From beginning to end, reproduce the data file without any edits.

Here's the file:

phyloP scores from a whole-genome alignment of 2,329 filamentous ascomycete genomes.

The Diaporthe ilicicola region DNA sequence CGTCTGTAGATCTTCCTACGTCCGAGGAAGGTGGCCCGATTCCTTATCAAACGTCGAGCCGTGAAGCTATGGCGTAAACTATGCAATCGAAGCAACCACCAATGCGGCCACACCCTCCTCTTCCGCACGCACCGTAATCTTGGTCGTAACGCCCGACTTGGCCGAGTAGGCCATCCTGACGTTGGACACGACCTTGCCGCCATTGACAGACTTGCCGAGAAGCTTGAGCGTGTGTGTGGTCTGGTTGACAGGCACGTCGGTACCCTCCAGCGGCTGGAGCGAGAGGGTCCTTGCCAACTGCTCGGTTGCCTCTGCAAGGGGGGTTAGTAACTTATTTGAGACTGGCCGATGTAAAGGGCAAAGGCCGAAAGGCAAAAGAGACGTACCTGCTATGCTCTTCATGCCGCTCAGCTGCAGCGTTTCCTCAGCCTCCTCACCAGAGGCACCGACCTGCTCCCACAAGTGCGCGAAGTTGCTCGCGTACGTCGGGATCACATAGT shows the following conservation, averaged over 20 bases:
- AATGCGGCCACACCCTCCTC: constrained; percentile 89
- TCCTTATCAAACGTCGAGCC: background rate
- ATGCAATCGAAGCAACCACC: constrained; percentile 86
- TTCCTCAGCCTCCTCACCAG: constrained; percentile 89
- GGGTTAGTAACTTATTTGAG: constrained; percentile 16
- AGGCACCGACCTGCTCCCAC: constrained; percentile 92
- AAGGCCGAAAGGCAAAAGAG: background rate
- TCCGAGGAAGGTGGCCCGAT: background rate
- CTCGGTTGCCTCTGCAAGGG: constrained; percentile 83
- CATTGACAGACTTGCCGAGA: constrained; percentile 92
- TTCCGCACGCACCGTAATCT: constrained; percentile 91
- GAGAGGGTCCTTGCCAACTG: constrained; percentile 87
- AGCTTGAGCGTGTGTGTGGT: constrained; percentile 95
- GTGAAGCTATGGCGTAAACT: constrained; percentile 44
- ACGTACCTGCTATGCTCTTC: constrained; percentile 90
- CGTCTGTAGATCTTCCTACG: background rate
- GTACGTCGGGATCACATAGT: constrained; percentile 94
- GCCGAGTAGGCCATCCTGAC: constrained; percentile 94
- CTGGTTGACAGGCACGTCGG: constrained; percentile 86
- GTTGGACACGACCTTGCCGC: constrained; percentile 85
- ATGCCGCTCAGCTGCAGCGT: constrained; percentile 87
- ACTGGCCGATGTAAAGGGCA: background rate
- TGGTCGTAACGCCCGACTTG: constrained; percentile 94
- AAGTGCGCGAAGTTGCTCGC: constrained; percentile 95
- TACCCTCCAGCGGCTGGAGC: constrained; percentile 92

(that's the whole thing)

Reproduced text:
phyloP scores from a whole-genome alignment of 2,329 filamentous ascomycete genomes.

The Diaporthe ilicicola region DNA sequence CGTCTGTAGATCTTCCTACGTCCGAGGAAGGTGGCCCGATTCCTTATCAAACGTCGAGCCGTGAAGCTATGGCGTAAACTATGCAATCGAAGCAACCACCAATGCGGCCACACCCTCCTCTTCCGCACGCACCGTAATCTTGGTCGTAACGCCCGACTTGGCCGAGTAGGCCATCCTGACGTTGGACACGACCTTGCCGCCATTGACAGACTTGCCGAGAAGCTTGAGCGTGTGTGTGGTCTGGTTGACAGGCACGTCGGTACCCTCCAGCGGCTGGAGCGAGAGGGTCCTTGCCAACTGCTCGGTTGCCTCTGCAAGGGGGGTTAGTAACTTATTTGAGACTGGCCGATGTAAAGGGCAAAGGCCGAAAGGCAAAAGAGACGTACCTGCTATGCTCTTCATGCCGCTCAGCTGCAGCGTTTCCTCAGCCTCCTCACCAGAGGCACCGACCTGCTCCCACAAGTGCGCGAAGTTGCTCGCGTACGTCGGGATCACATAGT shows the following conservation, averaged over 20 bases:
- AATGCGGCCACACCCTCCTC: constrained; percentile 89
- TCCTTATCAAACGTCGAGCC: background rate
- ATGCAATCGAAGCAACCACC: constrained; percentile 86
- TTCCTCAGCCTCCTCACCAG: constrained; percentile 89
- GGGTTAGTAACTTATTTGAG: constrained; percentile 16
- AGGCACCGACCTGCTCCCAC: constrained; percentile 92
- AAGGCCGAAAGGCAAAAGAG: background rate
- TCCGAGGAAGGTGGCCCGAT: background rate
- CTCGGTTGCCTCTGCAAGGG: constrained; percentile 83
- CATTGACAGACTTGCCGAGA: constrained; percentile 92
- TTCCGCACGCACCGTAATCT: constrained; percentile 91
- GAGAGGGTCCTTGCCAACTG: constrained; percentile 87
- AGCTTGAGCGTGTGTGTGGT: constrained; percentile 95
- GTGAAGCTATGGCGTAAACT: constrained; percentile 44
- ACGTACCTGCTATGCTCTTC: constrained; percentile 90
- CGTCTGTAGATCTTCCTACG: background rate
- GTACGTCGGGATCACATAGT: constrained; percentile 94
- GCCGAGTAGGCCATCCTGAC: constrained; percentile 94
- CTGGTTGACAGGCACGTCGG: constrained; percentile 86
- GTTGGACACGACCTTGCCGC: constrained; percentile 85
- ATGCCGCTCAGCTGCAGCGT: constrained; percentile 87
- ACTGGCCGATGTAAAGGGCA: background rate
- TGGTCGTAACGCCCGACTTG: constrained; percentile 94
- AAGTGCGCGAAGTTGCTCGC: constrained; percentile 95
- TACCCTCCAGCGGCTGGAGC: constrained; percentile 92